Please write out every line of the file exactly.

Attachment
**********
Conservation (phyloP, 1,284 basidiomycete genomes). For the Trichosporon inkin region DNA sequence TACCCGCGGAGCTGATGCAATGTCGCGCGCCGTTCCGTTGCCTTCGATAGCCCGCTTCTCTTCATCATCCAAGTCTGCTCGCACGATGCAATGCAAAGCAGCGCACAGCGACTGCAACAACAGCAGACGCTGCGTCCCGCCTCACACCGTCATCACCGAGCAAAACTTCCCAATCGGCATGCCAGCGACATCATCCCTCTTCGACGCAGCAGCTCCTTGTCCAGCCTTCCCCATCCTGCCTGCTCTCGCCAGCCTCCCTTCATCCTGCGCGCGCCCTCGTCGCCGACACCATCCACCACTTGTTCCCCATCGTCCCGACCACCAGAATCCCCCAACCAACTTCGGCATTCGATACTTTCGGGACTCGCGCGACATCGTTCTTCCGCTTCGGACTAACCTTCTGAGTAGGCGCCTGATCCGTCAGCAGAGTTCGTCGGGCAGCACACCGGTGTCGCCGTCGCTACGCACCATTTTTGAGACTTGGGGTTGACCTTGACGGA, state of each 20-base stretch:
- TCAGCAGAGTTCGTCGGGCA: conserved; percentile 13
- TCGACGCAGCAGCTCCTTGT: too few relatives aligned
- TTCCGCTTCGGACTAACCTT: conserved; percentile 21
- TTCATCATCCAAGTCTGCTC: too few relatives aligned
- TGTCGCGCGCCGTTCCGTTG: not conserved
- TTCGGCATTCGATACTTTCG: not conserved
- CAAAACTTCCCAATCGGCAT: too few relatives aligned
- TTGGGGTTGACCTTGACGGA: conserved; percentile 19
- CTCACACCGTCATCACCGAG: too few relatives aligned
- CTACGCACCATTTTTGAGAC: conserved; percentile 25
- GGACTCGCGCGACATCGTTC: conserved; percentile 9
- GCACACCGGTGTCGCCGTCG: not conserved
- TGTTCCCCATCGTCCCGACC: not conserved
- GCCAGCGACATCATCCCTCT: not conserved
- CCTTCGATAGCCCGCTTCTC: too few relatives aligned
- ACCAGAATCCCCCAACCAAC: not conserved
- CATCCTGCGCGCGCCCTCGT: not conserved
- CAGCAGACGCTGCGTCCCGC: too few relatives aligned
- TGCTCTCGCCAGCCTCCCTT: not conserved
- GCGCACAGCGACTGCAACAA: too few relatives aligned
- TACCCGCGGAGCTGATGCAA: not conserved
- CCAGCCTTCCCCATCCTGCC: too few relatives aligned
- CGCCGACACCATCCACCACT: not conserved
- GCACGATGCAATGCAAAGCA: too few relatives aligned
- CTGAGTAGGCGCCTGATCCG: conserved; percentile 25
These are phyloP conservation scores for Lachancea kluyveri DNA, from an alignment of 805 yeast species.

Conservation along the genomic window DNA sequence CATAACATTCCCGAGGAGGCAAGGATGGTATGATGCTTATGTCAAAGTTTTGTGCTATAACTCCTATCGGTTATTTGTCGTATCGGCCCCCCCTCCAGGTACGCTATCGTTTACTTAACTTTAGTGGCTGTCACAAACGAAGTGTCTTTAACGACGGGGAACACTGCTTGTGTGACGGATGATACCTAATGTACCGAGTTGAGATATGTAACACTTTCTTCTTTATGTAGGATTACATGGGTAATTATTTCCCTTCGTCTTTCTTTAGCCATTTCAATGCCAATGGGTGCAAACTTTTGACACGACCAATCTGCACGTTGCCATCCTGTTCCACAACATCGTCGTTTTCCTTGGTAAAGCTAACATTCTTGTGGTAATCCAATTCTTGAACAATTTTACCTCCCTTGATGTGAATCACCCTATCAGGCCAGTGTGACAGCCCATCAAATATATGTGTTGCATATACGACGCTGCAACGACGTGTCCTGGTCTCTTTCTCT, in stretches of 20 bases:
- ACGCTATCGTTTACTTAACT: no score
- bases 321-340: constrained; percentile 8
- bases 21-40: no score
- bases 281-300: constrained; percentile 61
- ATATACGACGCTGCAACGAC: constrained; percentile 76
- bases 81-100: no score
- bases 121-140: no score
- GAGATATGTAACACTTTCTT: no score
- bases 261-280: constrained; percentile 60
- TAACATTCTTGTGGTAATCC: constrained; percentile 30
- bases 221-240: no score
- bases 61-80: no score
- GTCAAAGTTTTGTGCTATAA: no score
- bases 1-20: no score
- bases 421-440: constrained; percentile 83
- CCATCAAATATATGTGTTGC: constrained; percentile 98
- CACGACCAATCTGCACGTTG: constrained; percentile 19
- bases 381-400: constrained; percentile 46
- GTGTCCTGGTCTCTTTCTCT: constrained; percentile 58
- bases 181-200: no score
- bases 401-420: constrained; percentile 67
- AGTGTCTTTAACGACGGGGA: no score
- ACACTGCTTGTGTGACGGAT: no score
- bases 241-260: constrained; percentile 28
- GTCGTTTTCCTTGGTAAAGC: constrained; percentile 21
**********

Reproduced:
Conservation (phyloP, 1,284 basidiomycete genomes). For the Trichosporon inkin region DNA sequence TACCCGCGGAGCTGATGCAATGTCGCGCGCCGTTCCGTTGCCTTCGATAGCCCGCTTCTCTTCATCATCCAAGTCTGCTCGCACGATGCAATGCAAAGCAGCGCACAGCGACTGCAACAACAGCAGACGCTGCGTCCCGCCTCACACCGTCATCACCGAGCAAAACTTCCCAATCGGCATGCCAGCGACATCATCCCTCTTCGACGCAGCAGCTCCTTGTCCAGCCTTCCCCATCCTGCCTGCTCTCGCCAGCCTCCCTTCATCCTGCGCGCGCCCTCGTCGCCGACACCATCCACCACTTGTTCCCCATCGTCCCGACCACCAGAATCCCCCAACCAACTTCGGCATTCGATACTTTCGGGACTCGCGCGACATCGTTCTTCCGCTTCGGACTAACCTTCTGAGTAGGCGCCTGATCCGTCAGCAGAGTTCGTCGGGCAGCACACCGGTGTCGCCGTCGCTACGCACCATTTTTGAGACTTGGGGTTGACCTTGACGGA, state of each 20-base stretch:
- TCAGCAGAGTTCGTCGGGCA: conserved; percentile 13
- TCGACGCAGCAGCTCCTTGT: too few relatives aligned
- TTCCGCTTCGGACTAACCTT: conserved; percentile 21
- TTCATCATCCAAGTCTGCTC: too few relatives aligned
- TGTCGCGCGCCGTTCCGTTG: not conserved
- TTCGGCATTCGATACTTTCG: not conserved
- CAAAACTTCCCAATCGGCAT: too few relatives aligned
- TTGGGGTTGACCTTGACGGA: conserved; percentile 19
- CTCACACCGTCATCACCGAG: too few relatives aligned
- CTACGCACCATTTTTGAGAC: conserved; percentile 25
- GGACTCGCGCGACATCGTTC: conserved; percentile 9
- GCACACCGGTGTCGCCGTCG: not conserved
- TGTTCCCCATCGTCCCGACC: not conserved
- GCCAGCGACATCATCCCTCT: not conserved
- CCTTCGATAGCCCGCTTCTC: too few relatives aligned
- ACCAGAATCCCCCAACCAAC: not conserved
- CATCCTGCGCGCGCCCTCGT: not conserved
- CAGCAGACGCTGCGTCCCGC: too few relatives aligned
- TGCTCTCGCCAGCCTCCCTT: not conserved
- GCGCACAGCGACTGCAACAA: too few relatives aligned
- TACCCGCGGAGCTGATGCAA: not conserved
- CCAGCCTTCCCCATCCTGCC: too few relatives aligned
- CGCCGACACCATCCACCACT: not conserved
- GCACGATGCAATGCAAAGCA: too few relatives aligned
- CTGAGTAGGCGCCTGATCCG: conserved; percentile 25
These are phyloP conservation scores for Lachancea kluyveri DNA, from an alignment of 805 yeast species.

Conservation along the genomic window DNA sequence CATAACATTCCCGAGGAGGCAAGGATGGTATGATGCTTATGTCAAAGTTTTGTGCTATAACTCCTATCGGTTATTTGTCGTATCGGCCCCCCCTCCAGGTACGCTATCGTTTACTTAACTTTAGTGGCTGTCACAAACGAAGTGTCTTTAACGACGGGGAACACTGCTTGTGTGACGGATGATACCTAATGTACCGAGTTGAGATATGTAACACTTTCTTCTTTATGTAGGATTACATGGGTAATTATTTCCCTTCGTCTTTCTTTAGCCATTTCAATGCCAATGGGTGCAAACTTTTGACACGACCAATCTGCACGTTGCCATCCTGTTCCACAACATCGTCGTTTTCCTTGGTAAAGCTAACATTCTTGTGGTAATCCAATTCTTGAACAATTTTACCTCCCTTGATGTGAATCACCCTATCAGGCCAGTGTGACAGCCCATCAAATATATGTGTTGCATATACGACGCTGCAACGACGTGTCCTGGTCTCTTTCTCT, in stretches of 20 bases:
- ACGCTATCGTTTACTTAACT: no score
- bases 321-340: constrained; percentile 8
- bases 21-40: no score
- bases 281-300: constrained; percentile 61
- ATATACGACGCTGCAACGAC: constrained; percentile 76
- bases 81-100: no score
- bases 121-140: no score
- GAGATATGTAACACTTTCTT: no score
- bases 261-280: constrained; percentile 60
- TAACATTCTTGTGGTAATCC: constrained; percentile 30
- bases 221-240: no score
- bases 61-80: no score
- GTCAAAGTTTTGTGCTATAA: no score
- bases 1-20: no score
- bases 421-440: constrained; percentile 83
- CCATCAAATATATGTGTTGC: constrained; percentile 98
- CACGACCAATCTGCACGTTG: constrained; percentile 19
- bases 381-400: constrained; percentile 46
- GTGTCCTGGTCTCTTTCTCT: constrained; percentile 58
- bases 181-200: no score
- bases 401-420: constrained; percentile 67
- AGTGTCTTTAACGACGGGGA: no score
- ACACTGCTTGTGTGACGGAT: no score
- bases 241-260: constrained; percentile 28
- GTCGTTTTCCTTGGTAAAGC: constrained; percentile 21